- Variety of methods of building fully user-interactive web applications.
(In response to user action on client side, or just on timer, etc.)
to check server database to see if userid is free.
- Small parts of the page can change after initial loading,
rather than entire page being re-loaded.
- XMLHttpRequest - the API to do this.
Ajax is not about XML
(When it emerged, XML was the normal expected return data.)
- But in fact, and despite the name "XMLHttpRequest", the return data does not have to be XML.
- JSON return data is common, and some people call it
when they do that
- e.g. Flickr XML and JSON feeds
I remove the header and footer to make it easier to View Source.
Ajax takes some getting used to, because it is asynchronous
You fire off a HTTP request.
And then your code carries on
At some future point
the HTTP request returns.
When you make the request, you include the future function to call.
So you can't say:
string x = makeRequest(url); // get back string
// do stuff with x ...
Instead you do:
// .. don't do anything with x yet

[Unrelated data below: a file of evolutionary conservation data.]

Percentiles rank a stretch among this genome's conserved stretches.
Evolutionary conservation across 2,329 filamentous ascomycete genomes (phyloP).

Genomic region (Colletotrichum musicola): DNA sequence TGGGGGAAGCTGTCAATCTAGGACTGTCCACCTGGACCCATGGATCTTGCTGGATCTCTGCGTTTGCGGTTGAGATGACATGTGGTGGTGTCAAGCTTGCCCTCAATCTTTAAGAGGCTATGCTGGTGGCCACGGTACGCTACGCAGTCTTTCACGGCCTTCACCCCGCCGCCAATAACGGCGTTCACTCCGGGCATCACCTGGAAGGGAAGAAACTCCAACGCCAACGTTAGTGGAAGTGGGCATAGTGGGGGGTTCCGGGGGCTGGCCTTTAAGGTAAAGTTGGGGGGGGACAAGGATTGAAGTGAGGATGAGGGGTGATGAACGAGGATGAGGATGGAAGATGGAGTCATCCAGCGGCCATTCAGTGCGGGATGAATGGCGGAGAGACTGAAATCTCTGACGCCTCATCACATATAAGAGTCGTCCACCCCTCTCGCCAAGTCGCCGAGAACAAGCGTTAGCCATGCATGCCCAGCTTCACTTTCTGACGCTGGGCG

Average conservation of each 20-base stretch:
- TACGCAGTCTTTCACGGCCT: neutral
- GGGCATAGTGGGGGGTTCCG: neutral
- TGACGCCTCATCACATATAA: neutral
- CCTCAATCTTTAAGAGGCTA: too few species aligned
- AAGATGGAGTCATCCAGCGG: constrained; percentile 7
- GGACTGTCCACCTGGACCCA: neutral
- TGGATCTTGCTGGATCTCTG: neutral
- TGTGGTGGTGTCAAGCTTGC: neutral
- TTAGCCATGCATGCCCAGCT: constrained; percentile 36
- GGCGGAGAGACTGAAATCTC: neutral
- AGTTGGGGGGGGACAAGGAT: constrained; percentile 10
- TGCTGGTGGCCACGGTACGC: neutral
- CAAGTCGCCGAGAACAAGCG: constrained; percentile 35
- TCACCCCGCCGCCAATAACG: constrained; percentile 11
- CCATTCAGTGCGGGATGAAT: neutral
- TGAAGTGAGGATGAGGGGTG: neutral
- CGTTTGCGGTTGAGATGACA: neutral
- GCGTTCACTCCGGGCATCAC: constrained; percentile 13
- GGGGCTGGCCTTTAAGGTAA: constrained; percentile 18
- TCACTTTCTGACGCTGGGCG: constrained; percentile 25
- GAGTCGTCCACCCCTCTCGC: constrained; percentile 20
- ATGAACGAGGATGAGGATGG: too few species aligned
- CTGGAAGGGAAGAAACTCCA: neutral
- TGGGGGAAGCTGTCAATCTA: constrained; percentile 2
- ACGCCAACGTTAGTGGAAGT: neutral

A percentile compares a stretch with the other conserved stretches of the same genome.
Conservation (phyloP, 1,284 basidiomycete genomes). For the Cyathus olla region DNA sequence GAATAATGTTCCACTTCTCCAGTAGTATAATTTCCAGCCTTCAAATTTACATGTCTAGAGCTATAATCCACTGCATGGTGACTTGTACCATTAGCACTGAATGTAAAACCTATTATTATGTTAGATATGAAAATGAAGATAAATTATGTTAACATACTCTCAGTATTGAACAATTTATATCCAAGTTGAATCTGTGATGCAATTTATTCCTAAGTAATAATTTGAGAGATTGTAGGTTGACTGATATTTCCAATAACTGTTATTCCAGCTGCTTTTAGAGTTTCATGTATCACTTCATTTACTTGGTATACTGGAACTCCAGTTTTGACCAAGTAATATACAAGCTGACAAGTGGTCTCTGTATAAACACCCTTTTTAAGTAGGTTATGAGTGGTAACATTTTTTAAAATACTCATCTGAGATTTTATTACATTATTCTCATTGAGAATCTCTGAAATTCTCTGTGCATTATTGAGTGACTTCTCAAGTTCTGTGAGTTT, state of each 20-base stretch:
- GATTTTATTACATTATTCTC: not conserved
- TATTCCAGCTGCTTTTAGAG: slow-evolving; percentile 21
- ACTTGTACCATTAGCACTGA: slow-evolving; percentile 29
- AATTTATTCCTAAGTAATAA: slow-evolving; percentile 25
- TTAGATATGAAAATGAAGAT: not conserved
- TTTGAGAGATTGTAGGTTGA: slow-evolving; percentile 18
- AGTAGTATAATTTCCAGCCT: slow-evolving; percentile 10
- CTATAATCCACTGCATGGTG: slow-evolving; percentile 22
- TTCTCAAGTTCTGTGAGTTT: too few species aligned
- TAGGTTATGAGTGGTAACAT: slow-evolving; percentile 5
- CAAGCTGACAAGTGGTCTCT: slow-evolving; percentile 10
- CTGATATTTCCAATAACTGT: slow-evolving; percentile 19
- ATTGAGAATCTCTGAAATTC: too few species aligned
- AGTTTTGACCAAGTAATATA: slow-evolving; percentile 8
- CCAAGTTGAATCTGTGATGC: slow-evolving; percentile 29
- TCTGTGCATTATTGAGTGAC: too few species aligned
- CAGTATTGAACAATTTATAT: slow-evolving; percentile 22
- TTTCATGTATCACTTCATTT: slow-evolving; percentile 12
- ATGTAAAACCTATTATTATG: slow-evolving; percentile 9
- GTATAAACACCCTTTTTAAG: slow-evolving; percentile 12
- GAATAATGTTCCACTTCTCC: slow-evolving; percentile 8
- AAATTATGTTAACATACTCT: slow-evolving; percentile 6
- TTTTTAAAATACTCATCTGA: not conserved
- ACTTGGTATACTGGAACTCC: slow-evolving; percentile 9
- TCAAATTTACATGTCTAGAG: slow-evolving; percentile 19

function fn() // called when request returns in future
string x = // .. get return value
// now can do stuff with x ...
// and you may need multiple lines like this throughout the code:
if ( x ) .....
// there is uncertainty in code if x exists yet or not
XHR2 - Cross-origin Ajax
- XMLHttpRequest Level 2 (XHR2)
- Cross-origin resource sharing (CORS)
- Standard for allowing controlled cross-origin Ajax.
- Server must co-operate.
Server returns HTTP response headers.
(e.g. It is easy for PHP to output a response header before payload.)
Allow one site:
Allow all sites:
XHR2 with CORS probably better solution than JSONP.
Can retrieve any data format.
Better error handling.
- Need server to send headers though.
e.g. At time of writing, Flickr does not.